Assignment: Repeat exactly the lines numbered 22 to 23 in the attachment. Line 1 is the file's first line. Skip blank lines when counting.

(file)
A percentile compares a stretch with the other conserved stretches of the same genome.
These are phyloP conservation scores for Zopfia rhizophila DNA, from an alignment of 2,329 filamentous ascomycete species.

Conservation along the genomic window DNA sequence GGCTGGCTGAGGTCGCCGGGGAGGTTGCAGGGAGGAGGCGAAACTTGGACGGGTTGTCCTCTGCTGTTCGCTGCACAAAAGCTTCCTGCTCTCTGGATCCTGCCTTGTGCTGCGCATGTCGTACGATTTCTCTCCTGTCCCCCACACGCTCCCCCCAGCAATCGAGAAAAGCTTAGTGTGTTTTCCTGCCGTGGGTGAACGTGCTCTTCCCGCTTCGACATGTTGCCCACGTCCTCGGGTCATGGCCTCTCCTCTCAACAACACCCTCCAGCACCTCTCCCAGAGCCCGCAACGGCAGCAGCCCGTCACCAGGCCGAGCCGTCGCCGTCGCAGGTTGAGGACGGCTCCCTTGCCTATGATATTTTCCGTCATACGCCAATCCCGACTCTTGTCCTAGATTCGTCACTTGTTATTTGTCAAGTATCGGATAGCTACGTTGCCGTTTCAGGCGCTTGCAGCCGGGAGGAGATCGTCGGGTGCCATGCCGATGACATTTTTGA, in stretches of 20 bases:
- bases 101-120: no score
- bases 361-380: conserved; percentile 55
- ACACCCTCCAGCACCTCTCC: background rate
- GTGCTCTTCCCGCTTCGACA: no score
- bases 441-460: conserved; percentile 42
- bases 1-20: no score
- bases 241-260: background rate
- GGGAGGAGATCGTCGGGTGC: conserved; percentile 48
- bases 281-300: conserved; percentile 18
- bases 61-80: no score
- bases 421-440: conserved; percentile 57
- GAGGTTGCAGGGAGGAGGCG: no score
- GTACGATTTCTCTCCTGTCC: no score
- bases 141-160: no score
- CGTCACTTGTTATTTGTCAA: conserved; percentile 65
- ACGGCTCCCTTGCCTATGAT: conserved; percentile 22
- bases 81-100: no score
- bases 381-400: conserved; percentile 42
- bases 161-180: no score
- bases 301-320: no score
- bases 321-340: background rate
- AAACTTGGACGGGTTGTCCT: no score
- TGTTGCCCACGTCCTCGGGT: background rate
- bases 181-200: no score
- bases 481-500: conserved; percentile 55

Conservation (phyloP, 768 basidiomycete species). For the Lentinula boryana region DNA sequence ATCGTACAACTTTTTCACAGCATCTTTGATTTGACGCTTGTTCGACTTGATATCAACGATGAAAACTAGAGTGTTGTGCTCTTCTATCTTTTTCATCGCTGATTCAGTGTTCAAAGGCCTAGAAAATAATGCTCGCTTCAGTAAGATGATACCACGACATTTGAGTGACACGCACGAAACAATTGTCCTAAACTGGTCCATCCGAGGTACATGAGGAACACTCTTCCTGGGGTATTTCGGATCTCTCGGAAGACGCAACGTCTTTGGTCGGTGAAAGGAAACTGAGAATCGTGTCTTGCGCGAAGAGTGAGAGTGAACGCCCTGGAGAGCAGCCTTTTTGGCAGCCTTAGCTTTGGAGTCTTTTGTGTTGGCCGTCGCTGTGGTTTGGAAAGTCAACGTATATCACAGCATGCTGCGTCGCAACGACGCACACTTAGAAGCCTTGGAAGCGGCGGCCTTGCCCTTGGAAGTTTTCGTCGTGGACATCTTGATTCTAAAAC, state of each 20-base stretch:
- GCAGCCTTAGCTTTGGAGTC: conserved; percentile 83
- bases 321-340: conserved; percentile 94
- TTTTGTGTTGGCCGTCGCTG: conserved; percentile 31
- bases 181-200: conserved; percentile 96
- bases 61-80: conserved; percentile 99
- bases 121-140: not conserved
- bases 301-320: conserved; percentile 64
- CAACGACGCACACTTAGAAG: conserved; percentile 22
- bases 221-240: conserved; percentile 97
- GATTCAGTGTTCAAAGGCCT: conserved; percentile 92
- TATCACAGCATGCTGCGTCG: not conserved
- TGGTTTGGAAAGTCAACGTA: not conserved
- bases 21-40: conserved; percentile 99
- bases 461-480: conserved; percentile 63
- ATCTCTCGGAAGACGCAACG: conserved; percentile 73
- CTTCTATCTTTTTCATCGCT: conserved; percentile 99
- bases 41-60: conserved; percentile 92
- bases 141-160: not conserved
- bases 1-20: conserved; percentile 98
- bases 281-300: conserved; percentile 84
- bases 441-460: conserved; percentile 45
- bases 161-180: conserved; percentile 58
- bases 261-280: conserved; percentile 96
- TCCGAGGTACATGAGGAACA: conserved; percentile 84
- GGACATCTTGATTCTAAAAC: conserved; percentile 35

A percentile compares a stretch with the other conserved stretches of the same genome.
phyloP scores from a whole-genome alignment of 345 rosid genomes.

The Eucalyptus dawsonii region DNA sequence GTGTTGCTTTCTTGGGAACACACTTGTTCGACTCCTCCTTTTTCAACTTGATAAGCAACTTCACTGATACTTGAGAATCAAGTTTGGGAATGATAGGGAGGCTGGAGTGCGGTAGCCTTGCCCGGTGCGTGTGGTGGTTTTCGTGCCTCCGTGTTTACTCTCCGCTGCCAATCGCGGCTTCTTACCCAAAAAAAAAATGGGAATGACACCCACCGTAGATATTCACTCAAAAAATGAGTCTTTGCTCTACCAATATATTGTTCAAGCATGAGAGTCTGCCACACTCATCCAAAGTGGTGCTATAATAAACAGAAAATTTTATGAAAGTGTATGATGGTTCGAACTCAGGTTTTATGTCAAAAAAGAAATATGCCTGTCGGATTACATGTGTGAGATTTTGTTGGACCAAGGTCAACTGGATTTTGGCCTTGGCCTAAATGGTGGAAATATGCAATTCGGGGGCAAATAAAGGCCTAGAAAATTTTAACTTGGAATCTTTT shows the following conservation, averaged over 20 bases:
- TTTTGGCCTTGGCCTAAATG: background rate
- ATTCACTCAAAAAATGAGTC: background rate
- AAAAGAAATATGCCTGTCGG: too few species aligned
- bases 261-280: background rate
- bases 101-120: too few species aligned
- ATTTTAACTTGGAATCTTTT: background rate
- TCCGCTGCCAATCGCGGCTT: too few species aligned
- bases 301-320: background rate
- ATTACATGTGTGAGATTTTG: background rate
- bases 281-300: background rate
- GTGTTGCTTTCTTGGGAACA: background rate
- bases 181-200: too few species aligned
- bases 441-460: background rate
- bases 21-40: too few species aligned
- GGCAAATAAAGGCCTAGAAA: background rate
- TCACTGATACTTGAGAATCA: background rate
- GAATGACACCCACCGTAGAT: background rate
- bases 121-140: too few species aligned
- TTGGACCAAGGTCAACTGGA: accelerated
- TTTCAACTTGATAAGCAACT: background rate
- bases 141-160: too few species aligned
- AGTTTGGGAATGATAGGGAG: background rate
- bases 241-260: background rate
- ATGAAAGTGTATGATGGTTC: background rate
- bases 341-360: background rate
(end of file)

- bases 161-180: no score
- bases 301-320: no score